We all want our children to excel at things that matter. If you read this blog, you probably believe that math matters. So, what are you doing to help your preschooler succeed in math over the long term? Drilling arithmetic? Subscribing to the best possible set of worksheets?
If your child is exceptional at the skills you drill with flash cards and find on worksheets, he might be able to add or even divide three digit numbers perfectly someday. Do you know how much that skill is worth? About $1 per year.
Go down to your local dollar store, pick up any calculator, and it can add, subtract, multiply, and divide huge numbers, and will probably last for a year.
I want better skills than that for my children, and I am sure you want the same for yours.
How can you give your child the skills to succeed in algebra, calculus, and beyond?
How to prepare preschoolers to excel in algebra and beyond
I will tell you one thing I have done for my preschoolers to prepare them to excel in math. Pattern work. Lots and lots of hands-on pattern work. I did pattern work with them, because I read education literature and advice from experienced pre-k teachers. They all prescribe pattern work.
Last week, it dawned on me why excellent preschool teachers do pattern work. I bet some of them do not even know.
"Hey, Mom, It's a pattern!" I had just finished reading Eric Carle's classic, "The Very Hungry Caterpillar" when my preschooler made this observation. She continued, "One, two, three..", pointing to the foods the caterpillar eats.
"Yes, " I agreed, "How much do they increase each time?" She thought for a moment.
"So, it is a 'plus one' pattern?"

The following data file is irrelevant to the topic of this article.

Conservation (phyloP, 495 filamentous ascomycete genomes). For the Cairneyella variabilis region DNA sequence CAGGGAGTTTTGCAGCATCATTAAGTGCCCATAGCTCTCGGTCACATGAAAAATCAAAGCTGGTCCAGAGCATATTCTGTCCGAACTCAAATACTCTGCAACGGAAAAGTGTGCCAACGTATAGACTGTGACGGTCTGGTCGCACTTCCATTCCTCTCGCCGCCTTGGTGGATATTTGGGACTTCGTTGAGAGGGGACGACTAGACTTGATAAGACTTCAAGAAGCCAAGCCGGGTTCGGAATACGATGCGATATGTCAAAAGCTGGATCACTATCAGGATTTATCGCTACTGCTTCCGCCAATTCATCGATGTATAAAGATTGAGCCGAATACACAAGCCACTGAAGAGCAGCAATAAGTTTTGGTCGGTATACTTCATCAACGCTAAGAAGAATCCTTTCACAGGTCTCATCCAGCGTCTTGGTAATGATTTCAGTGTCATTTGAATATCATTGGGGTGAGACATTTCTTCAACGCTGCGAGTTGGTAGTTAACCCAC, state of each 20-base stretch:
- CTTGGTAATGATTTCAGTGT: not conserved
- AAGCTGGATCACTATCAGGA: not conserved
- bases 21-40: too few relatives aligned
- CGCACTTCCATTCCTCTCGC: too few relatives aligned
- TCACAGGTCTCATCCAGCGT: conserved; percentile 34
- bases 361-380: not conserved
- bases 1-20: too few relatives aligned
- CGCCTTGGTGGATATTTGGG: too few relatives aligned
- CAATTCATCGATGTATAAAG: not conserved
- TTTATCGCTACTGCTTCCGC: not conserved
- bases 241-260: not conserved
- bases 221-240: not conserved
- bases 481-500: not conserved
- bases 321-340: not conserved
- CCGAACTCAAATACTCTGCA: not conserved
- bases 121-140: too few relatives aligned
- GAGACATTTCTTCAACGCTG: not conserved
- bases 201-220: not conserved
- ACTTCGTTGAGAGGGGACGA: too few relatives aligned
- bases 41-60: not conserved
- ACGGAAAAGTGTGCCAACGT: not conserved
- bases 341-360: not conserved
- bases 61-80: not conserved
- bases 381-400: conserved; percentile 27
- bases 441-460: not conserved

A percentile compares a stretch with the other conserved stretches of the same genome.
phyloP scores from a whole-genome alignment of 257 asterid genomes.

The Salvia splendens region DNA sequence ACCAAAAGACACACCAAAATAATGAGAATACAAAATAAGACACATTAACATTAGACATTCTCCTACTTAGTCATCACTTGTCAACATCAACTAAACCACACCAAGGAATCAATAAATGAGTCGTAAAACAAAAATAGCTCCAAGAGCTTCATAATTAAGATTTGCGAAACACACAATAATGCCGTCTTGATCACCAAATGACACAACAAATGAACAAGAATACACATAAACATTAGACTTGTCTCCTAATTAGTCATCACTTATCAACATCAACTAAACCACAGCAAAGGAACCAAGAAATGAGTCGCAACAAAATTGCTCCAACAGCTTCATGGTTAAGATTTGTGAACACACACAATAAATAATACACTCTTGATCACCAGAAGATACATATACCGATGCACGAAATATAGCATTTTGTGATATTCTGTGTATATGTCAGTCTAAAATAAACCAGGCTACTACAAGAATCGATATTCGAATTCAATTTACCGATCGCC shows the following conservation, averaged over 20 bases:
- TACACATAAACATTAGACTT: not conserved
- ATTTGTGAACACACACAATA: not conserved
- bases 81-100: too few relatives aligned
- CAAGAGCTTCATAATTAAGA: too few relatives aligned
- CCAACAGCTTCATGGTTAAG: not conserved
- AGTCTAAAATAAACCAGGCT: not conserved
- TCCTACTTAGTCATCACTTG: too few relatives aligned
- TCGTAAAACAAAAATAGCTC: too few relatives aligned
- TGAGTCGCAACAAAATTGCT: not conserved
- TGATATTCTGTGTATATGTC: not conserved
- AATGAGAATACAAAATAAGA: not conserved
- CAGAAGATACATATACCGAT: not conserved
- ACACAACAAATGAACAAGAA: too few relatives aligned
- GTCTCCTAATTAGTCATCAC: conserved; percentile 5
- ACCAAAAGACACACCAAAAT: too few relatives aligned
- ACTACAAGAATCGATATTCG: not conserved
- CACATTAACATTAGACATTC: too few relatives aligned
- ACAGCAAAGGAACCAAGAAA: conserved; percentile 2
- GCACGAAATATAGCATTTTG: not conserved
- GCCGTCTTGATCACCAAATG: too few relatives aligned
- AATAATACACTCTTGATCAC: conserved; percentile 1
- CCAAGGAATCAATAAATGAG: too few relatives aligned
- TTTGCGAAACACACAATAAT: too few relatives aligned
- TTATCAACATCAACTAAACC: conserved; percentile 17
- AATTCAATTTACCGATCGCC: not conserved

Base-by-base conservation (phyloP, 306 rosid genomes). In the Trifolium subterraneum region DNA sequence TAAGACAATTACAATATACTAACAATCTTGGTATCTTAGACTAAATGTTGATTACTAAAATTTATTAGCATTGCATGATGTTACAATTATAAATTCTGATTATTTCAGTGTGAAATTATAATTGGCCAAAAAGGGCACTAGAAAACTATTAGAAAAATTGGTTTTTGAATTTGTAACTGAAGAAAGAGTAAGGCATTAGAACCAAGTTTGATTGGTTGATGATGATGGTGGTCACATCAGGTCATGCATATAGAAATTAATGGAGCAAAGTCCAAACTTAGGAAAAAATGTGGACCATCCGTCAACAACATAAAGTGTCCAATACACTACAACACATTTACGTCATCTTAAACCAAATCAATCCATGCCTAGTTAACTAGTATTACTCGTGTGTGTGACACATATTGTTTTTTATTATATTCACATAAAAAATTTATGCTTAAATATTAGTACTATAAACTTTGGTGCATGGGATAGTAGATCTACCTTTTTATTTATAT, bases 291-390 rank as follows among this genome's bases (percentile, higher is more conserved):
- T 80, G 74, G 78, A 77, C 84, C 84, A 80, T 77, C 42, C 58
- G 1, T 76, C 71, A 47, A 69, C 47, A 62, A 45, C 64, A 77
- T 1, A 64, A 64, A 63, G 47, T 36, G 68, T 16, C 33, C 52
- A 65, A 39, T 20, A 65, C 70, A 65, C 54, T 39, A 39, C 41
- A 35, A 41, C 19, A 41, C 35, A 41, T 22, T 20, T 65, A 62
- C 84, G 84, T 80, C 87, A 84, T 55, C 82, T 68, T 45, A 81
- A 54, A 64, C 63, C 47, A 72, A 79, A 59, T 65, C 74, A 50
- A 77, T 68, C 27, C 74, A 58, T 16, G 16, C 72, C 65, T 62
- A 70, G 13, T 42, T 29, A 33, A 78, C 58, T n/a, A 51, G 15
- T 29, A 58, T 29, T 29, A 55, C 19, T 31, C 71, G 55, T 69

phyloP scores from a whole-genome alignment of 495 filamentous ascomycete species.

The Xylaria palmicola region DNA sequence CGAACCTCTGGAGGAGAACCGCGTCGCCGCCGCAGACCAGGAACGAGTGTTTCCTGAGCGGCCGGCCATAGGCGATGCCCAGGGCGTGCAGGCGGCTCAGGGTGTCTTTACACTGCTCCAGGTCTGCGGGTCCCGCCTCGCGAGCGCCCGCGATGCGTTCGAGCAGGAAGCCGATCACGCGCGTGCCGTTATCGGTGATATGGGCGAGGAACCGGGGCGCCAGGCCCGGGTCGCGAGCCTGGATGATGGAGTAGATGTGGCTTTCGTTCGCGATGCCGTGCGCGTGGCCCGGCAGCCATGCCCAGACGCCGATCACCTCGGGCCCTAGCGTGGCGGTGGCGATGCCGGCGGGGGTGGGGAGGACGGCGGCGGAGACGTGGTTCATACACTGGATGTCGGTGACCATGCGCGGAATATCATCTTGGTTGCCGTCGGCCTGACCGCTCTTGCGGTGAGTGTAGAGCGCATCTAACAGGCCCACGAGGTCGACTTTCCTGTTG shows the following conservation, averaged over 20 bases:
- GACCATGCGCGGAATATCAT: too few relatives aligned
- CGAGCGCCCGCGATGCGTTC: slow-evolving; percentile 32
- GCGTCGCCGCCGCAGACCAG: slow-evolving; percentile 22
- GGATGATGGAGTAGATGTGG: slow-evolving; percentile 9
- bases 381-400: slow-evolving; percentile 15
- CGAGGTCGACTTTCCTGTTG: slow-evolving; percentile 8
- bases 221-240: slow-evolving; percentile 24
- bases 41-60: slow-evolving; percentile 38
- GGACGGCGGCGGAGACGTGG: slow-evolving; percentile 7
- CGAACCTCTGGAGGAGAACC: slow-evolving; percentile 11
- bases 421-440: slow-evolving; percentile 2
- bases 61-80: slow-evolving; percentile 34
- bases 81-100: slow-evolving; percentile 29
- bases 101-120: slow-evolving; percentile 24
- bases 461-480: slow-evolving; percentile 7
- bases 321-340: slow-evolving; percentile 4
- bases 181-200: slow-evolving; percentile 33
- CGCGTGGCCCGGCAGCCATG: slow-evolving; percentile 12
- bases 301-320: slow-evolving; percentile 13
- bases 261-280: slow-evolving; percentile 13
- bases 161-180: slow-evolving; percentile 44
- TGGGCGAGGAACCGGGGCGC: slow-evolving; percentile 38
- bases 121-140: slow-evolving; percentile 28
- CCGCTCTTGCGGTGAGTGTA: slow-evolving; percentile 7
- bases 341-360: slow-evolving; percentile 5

"It is," she answered, and her eyes glowed with the pleasure of knowing something valuable.
That is exactly what I want for my children. It is what I always wanted for my students. Witnessing that look in your child's eye is what I want for you, my readers.
No dollar store calculator could find that pattern. A computer might be able to recognize such a simple pattern, but only if it is programmed to look for it. The human mind can identify patterns it has never seen. That's valuable. That's fun.
Do you know how to write a "plus 1" pattern in math? There are several ways. y = x + 1 is one that you may recognize from algebra class. When the time comes to study algebra, I think my daughter will be ready, because she is already familiar with the basic concept. Advanced math, such as algebra, depends on the ability to work with patterns. Preschoolers can practice that skill now.
Have I convinced you to try some pattern work with your preschoolers? There are many fun ways to work with patterns. I hope to share some of them in the coming months.
Here is just one hands on project to get you started.
You will need string and some beads.
(If your child is still putting things in his mouth, opt for beads too large to swallow. Use your judgment for appropriateness and surprivise your child.)
Let your child pick his two favorite colors, and make a necklace by alternating them on the string. Later you can move on to more complicated patterns. If you are like me, you will be surprised how much your preschooler enjoys this simple task.
Invest your time in doing hands on pattern activities like this, and one day you may be surprised at how your child has excelled in algebra, or calculus, or research, or business, or medicine, or some field yet to be invented.
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